Digital Etiquette

WiFi manners

A very valid question is posed above.  When it comes to insights I often default to this one:  “When you go home to your mothers house, do you ever walk into the kitchen, open the fridge and have a good look at what is in there?”

It is amazing how this simple insight makes people smile, most recognise the behaviour as something they do.  It would be an incredibly rude thing to do with a friend or colleage, but we all do it when we go home to visit Mom, or as we Dubliners call her “de Ma”.  The fridge is a symbol for a whole raft of emotions around security, contentment, care and love.  A packed fridge is a welcome home, mothers bounty, always there in case of need.  It is a visual symbol of a mothers love for her children.

My own mother is old and putting it kindly one might say she is a little forgetful these days.  Now when I open the fridge it is to ensure that she is being cared for.  That is sad.  It makes the house a cold and clinical place to know we can’t just turn up and root out a lunch from the contents.

Food etiquette is central to how we interact with others.  Toilet etiquette is not far behind.  You don’t arrive into a persons house and just march straight to the bathroom, unless you are in a very bad state.  Excusing yourself to the bathroom entails a complex code of doubletalk, innuendo and social manners.

Sasha Baron Cohen, in the character of Borat, uses our ‘delicacy’ around bathroom issues as a source of comedy, as in this video, about 3.30 in:  http://www.youtube.com/watch?v=PebL4qCGK1w

Bathroom etiquette requires that we mask our purpose,  We talk of bathrooms and toilets, which were originally places for washing.  We should be asking for the W.C. and indeed this is considered to be polite in upper class English circles. The Queen uses a WC. Other, lesser people, refer to the Loo, the Ladies, the Gents, the little girls/boys room, the Facilities, the Washroom, John, Khazi, Dunny and so on.

Now we have the thorny issue of WiFi to worry about.   As a good host are you expected to give up your access code?  As a guest is it polite to ask for it?  Are you going to spend the dinner party gazing into your smart phone?  When is it proper for a host to ask you to leave the phone in a box for the evening?  If your host asks you to put your phone away should you be mortified and apologetic, or is it OK to tell them to go to hell because they are just Luddites?

Table manners for food and toilets are established and are a still a social minefield.  Phone and WiFi manners are still in flux and are constantly evolving.  One thing is very sure, lots of people are using their time in the bathroom to check up on their live feed!  I just hope they wash their hands first.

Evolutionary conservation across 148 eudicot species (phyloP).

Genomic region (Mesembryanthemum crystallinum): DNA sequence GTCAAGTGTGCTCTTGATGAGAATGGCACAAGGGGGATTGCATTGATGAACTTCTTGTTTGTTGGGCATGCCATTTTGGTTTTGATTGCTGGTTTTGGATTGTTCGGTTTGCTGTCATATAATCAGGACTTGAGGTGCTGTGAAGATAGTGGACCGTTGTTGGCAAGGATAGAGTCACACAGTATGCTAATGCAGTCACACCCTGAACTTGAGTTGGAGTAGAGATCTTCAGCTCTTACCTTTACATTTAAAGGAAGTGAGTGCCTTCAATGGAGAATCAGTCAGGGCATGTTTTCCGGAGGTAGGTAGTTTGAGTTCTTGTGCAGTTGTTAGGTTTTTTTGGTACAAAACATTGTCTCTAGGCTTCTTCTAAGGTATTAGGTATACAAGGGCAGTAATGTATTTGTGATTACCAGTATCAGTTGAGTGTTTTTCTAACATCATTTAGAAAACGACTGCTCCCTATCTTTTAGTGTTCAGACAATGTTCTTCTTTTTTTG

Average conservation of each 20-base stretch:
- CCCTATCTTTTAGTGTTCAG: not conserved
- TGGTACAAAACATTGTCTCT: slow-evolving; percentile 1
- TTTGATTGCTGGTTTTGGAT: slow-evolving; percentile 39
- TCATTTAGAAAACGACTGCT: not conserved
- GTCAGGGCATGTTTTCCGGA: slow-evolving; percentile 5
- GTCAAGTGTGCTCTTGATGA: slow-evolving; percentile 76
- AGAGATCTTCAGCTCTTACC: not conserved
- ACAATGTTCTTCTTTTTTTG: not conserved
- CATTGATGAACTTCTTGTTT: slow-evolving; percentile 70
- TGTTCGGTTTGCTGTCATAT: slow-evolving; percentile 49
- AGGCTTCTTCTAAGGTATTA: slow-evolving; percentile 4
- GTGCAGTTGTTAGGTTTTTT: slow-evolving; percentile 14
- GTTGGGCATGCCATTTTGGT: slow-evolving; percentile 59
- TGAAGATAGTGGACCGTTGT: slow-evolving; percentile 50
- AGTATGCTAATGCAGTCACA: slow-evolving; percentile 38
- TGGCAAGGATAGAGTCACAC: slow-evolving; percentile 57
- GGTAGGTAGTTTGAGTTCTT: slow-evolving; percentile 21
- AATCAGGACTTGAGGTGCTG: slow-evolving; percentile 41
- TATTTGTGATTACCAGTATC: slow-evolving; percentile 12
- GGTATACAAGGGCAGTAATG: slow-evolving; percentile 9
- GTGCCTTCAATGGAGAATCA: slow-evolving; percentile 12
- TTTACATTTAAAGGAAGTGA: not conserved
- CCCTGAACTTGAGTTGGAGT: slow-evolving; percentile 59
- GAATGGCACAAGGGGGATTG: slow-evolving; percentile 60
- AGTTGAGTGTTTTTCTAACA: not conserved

Food Ritual 2: Inclusion and Exclusion

WEDDING

Food is a means of including and excluding people.  The most inclusive groups of people tend to have the most liberal tastes in food.  Everyone is welcome at the table, and you are welcome to serve any food you like.

Jewish Rabbis in middle age Europe fought a constant battle to hold the faithful in their religion.  Young people who fraternised with Christians were at risk of marrying out.  So the Rabbis reinforced observance of the kosher laws to keep their congregations intact.  If you cannot eat with people, you do not keep company with them.

The Spanish inquisition saw this also.  When ex-Jews converted to Catholicism the church in Spain monitored their food consumption.   If they did not roast a leg of pork from time to time they risked being accused of back-sliding.

So you can be included, or excluded from a “tribe” by the food you eat.  Kosher, Halal, Vegetarian, Vegan, Fruitarian, Pescatarian, South-Beach, Atkins, Weightwatchers.

In societies with “untouchable” castes, there are strict rules guiding who sits at what table.  In societies where food is eaten with the right hand, as in many Arabic countries, if a thief has his right hand removed, it is a far more dreadful punishment than the loss of the limb.  He is now excluded from dining with other people.  He must eat alone.  He is banished from the table.

An invitation to the table is an inclusion in society.  In the middle ages in Europe you could tell the status of a person by where they sat in the Lords hall, what foods they were permitted to eat, what cloth they were permitted to wear, in which colours, right down to what type of bird they could hunt with.

It was considered a great sin and shame to breach the laws of hospitality.  A guest under your roof must be fed.  The poor regularly appeared at the homes of the wealthy to beg alms from a feast, relying on the shame factor of the host if they were sent away hungry.

Stories abounded of mean minded hosts or their stewards, who would refuse to feed the poor, or charge them a fee for the table leftovers.

In one story from Middle Age Ireland a man starved himself to death on the doorstep of his enemy, to condemn his enemy to a lifetime of shame for permitting a guest to die on his threshold.

It is very important, to have a place in society, to eat with others.  In modern western society a lot of old people end up living on their own.  Volunteers give their time and effort to deliver Meals on Wheels to these people.  But it would be better to deliver the person to the meal, than the meal to the person.

Dinner Guest: Me   by Langston Hughes

I know I am
The Negro Problem
Being wined and dined,
Answering the usual questions
That come to white mind
Which seeks demurely
To Probe in polite way
The why and wherewithal
Of darkness U.S.A.–
Wondering how things got this way
In current democratic night,
Murmuring gently
Over fraises du bois,
“I’m so ashamed of being white.”

The lobster is delicious,
The wine divine,
And center of attention
At the damask table, mine.
To be a Problem on
Park Avenue at eight
Is not so bad.
Solutions to the Problem,
Of course, wait.